China’s government is sending a strong signal that the judicial fallout from this summer’s stock market crash may not be over.
Among those to have been detained already are a prominent private equity manager, executives at the country’s biggest investment bank and broker, Citic Securities, a business journalist, and dozens of others. Observers say the arrests point to an inquiry that is one-part insider trading investigation and one-part political campaign seeking to blame select short sellers for this summer’s stock market swoon that sent stocks crashing almost 40% off their highs.
Now one of the most powerful investigators in the country is leading the corruption probe, Bloomberg reported today, citing anonymous sources in China. Fu Zhenghua, formerly chief of police in Beijing, was responsible for the multi-year investigation of Zhou Yongkang, the biggest target so far in President Xi Jinping’s three-year campaign to root out graft in the Communist Party.
“Fu is well-known as one of the trusted hatchet men or enforcers of Xi Jinping,” Willy Lam, professor at the Chinese University in Hong Kong and an expert on Chinese politics, said via e-mail.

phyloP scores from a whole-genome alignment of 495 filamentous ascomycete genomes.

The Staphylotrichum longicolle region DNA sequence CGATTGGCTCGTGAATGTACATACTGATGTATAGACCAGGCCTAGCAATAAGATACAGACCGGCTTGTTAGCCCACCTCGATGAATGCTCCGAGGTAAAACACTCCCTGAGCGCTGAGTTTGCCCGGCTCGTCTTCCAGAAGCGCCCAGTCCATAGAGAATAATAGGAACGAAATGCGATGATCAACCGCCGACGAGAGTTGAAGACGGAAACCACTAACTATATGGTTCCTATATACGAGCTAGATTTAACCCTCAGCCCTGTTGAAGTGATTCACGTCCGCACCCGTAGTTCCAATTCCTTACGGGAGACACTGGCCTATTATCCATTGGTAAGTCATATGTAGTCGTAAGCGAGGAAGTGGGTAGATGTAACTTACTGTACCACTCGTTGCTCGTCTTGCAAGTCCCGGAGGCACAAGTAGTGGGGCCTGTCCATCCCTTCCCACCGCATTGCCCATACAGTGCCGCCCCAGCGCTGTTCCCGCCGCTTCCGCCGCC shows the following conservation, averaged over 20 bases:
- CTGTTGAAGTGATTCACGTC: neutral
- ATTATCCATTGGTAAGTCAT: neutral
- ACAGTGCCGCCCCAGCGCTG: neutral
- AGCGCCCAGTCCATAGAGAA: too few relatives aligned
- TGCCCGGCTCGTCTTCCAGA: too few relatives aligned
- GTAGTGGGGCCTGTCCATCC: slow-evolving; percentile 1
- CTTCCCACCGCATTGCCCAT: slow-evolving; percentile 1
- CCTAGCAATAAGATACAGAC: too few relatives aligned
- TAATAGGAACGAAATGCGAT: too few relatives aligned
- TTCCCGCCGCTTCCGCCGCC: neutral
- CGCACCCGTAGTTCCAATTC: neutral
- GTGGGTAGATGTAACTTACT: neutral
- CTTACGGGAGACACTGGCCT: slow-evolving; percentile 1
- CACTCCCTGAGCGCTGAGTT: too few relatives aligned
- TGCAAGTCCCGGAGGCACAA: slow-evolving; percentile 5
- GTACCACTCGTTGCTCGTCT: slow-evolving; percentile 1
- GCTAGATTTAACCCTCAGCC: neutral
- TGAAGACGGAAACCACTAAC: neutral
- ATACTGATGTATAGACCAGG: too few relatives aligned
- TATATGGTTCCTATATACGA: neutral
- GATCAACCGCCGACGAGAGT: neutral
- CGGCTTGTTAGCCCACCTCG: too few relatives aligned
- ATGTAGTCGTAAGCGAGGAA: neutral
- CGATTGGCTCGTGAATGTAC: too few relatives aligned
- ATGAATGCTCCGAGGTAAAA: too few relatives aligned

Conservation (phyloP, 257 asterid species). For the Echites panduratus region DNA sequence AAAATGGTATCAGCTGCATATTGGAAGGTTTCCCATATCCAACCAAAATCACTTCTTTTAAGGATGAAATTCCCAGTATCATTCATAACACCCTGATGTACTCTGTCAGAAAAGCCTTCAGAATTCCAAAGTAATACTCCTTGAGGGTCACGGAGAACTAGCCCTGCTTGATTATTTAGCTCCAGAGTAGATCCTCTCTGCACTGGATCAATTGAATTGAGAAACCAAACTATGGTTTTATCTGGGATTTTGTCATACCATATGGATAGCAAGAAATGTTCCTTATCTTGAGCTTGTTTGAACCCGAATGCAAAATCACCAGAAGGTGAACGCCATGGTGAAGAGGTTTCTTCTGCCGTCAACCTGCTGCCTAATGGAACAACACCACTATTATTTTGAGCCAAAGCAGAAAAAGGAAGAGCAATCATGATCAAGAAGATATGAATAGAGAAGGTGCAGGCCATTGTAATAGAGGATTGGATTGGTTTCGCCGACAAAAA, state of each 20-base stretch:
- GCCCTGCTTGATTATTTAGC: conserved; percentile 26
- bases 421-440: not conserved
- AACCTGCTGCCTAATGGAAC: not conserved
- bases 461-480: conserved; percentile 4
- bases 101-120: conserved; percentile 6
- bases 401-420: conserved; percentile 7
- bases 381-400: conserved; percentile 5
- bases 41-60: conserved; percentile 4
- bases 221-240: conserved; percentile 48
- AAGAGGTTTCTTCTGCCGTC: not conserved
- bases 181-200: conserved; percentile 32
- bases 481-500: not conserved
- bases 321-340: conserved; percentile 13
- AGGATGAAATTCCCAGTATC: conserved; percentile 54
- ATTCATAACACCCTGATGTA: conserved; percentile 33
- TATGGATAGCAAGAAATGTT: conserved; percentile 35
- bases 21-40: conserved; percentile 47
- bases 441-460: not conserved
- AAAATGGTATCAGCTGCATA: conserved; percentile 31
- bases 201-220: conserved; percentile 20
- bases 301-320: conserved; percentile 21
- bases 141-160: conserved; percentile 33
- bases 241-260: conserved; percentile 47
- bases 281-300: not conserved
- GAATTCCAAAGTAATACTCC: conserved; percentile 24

“It should be noted, however, that in China, fighting corruption or financial irregularities is often politically motivated: a weapon to take out political enemies of the faction that is in power,” Lam added.
Fu has some well-known milestones in his career. In 2008, his investigation led to the billionaire founder of Gome Electrical Appliances, Huang Guangyu, being sentenced to 14 years in prison for bribery and insider trading. In 2010, Fu busted a sizable prostitution ring said to be frequented by the country’s political elite. Three years later, he led a political crackdown on top posters on China’s Twitter equivalents, including Charles Xue, a Chinese-American venture capitalist.
China’s response to the stock market crash has been reactionary and irritable. Before stocks collapsed in June, the state-run media encouraged small traders to buy shares. Brokerages offered them margin accounts to leverage their bets. Once those leveraged bets turned downward, and everyone ran to sell, the government’s reaction was to blame “malicious” short sellers who must be dealt with in a “firm-handed manner,” the state-run Xinhua said. “They seem to be harassing anybody that they thought was selling or was short,” a hedge fund manager in Hong Kong told the New York Times earlier this year. “Hello, it’s a hedge fund — they are long and short.”
The scapegoats included Wang Xiaolu, a journalist at respected Caijing magazine, who wrote a story in July saying the government was planning to pull support from the stock market. Stocks fell on the news, and he was arrested for spreading false information.
Fu Zhenghua may go after bigger targets like Xu Xiang, a prominent private equity investor, who was arrested last month for insider trading.
At the very least, the appointment of Fu means the arrests aren’t over.